Optimising General Public Uptake of a Covid-19 Vaccine: A Mixed Methods Study (OPTIMUM)

Lead Research Organisation: University of Stirling
Department Name: School of Health Sciences

Abstract

The Covid-19 pandemic of 2020 has disrupted people's daily lives in many parts of the world, including in the UK, and it has caused many people to become ill and even die. Scientists, policy makers and the general public hope that a Covid-19 vaccine will developed soon, to help to prevent the spread of Covid-19 in future.

As with any vaccination, it is very important that the public are confident in the vaccine so that most people will want to choose to have the vaccine. A high uptake of the vaccine is needed to protect as many individuals from becoming ill as possible, and to stop the spread of the virus. Recent studies suggest most people want a vaccine, but a minority of people are uncertain about whether they would want to be vaccinated against Covid-19. This seems to be because some people are worried about the safety of a new vaccine or do not have trust in the benefits of vaccination more generally.

We want to understand more about what people see as the upsides and downsides of a new Covid-19 vaccine. This information will help to design a vaccination campaign that is trusted by people because it tells them what they want to - or need to - know before making a decision about having the vaccination. A good vaccination campaign would help to increase vaccine uptake, and help people separate facts about the vaccine from misinformed stories.

To understand what hopes and worries people have about a Covid-19 vaccine, we plan to do a study on people's attitudes towards a new Covid-19 vaccine. The study will have four parts.

In the first part, we will interview 12-15 key people involved in vaccine policy and in providing vaccines in different parts of the UK. The interviews will ask about: plans for vaccine roll-out; expected barriers and facilitators to vaccine uptake; communication challenges; key messages, channels and target groups, including professional and public; and any helfpul learning from other countries and other campaigns.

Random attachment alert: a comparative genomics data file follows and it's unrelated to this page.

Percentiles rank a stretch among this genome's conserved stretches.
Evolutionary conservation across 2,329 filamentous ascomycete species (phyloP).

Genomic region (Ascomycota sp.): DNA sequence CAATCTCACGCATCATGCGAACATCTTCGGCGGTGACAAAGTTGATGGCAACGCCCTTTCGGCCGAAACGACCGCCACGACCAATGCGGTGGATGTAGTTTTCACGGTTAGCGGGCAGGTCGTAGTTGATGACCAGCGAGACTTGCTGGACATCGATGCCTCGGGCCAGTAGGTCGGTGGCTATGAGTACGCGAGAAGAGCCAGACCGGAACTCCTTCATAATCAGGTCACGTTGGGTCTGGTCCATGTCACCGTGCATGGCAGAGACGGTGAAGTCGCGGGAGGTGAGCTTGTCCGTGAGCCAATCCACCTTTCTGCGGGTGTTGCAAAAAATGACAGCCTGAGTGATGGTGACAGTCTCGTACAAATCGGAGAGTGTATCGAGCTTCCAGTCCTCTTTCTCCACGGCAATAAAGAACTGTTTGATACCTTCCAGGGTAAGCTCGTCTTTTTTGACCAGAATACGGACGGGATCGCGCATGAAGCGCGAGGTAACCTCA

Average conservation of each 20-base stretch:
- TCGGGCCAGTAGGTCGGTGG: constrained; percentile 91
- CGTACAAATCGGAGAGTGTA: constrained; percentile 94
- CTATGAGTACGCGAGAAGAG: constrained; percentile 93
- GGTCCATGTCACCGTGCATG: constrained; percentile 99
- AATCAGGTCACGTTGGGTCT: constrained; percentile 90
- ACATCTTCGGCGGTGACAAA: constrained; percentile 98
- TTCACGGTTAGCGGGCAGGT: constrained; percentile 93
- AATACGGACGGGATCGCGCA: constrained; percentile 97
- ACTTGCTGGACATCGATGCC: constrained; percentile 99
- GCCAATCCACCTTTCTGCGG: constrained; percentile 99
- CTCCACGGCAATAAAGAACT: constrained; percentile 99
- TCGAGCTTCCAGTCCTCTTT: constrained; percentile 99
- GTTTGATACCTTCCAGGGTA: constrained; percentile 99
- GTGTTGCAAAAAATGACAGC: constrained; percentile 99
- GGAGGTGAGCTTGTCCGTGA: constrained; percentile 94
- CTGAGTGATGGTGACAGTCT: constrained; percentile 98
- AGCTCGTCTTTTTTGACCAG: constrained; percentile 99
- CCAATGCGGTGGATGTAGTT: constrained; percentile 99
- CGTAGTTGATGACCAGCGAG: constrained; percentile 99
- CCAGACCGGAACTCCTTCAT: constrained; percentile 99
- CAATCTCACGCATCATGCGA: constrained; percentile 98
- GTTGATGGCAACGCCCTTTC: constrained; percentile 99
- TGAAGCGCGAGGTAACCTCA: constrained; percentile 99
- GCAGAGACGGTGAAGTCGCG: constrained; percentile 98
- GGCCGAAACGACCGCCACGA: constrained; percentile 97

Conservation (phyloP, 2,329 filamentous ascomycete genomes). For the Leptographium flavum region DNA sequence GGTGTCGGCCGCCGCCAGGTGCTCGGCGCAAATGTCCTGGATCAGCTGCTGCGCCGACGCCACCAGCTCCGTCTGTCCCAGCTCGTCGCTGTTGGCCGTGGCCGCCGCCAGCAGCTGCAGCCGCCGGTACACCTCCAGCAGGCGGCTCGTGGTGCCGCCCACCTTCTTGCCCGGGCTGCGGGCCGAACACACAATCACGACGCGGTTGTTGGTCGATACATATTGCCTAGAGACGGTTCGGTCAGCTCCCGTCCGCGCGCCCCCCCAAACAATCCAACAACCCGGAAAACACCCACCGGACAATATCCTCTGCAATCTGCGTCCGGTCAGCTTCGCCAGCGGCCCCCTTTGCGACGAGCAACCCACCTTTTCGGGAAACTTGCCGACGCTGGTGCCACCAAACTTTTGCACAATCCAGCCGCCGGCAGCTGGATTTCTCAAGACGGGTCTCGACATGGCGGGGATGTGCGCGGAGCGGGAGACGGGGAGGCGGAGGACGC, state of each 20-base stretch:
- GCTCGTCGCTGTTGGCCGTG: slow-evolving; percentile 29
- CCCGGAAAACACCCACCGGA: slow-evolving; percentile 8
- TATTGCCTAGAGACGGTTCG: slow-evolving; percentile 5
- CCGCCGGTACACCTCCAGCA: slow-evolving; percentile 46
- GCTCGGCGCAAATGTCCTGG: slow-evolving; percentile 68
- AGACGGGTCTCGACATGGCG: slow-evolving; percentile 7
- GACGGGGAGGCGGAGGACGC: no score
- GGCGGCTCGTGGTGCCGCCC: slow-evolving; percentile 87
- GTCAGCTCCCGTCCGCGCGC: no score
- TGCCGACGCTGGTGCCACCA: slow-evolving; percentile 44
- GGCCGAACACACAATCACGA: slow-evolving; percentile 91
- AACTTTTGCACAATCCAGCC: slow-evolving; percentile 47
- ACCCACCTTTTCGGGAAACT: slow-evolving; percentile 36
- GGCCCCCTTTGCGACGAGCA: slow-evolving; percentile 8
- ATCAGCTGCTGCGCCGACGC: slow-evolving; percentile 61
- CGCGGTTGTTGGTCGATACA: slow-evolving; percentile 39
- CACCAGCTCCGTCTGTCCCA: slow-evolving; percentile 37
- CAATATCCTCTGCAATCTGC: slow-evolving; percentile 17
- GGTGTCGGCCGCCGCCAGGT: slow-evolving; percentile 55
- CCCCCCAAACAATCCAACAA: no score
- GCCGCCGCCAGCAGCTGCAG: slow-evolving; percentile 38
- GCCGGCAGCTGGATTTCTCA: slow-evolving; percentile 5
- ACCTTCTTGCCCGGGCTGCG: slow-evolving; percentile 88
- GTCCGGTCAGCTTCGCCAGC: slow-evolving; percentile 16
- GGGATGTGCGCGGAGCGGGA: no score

In the second part, we will ask a sample of around 2,250 adults in the general population across Great Britain to take part in a survey about Covid-19 and a vaccine to prevent it. The people we ask will be a random sample of people who have taken part in the British Social Attitudes Survey in the past. The survey will include questions in five key ares: (1) typical behaviour in the past for other vaccines (e.g. annual flu vaccination, childhood vaccination); (2) general attitudes to vaccination; (3) experience of Covid-19 infection and whether people feel they are likely to get Covid-19 in the future (e.g. tested positive, suspected infection, contact with people with Covid-19 through their work, being in some of the groups that were asked to 'shield'); (4) attitudes and beliefs towards a new Covid-19 vaccine (e.g. safety, effectiveness, accessibility, necessity, trust, sources of information about vaccination, responsibility to others); and (5) people's intentions (e.g. whether they think they would agree to be vaccinated). Participants will also be asked about views and use of the NHS Tracking App.

In the third part, will will invite a smaller sample of about 30 people, including some people at higher risk of Covid-19, to take part in more in-depth interviews so that we can understand their hopes and concerns about the development and roll-out of a Covid-19 vaccine in much more detail.

In the last part of the study, we will go back to key people involved in vaccine policy and in providing vaccines in different parts of the UK and invite them to workshops so that they can hear about the study findings and use these to shape their information and plans to support high uptake of the vaccine.

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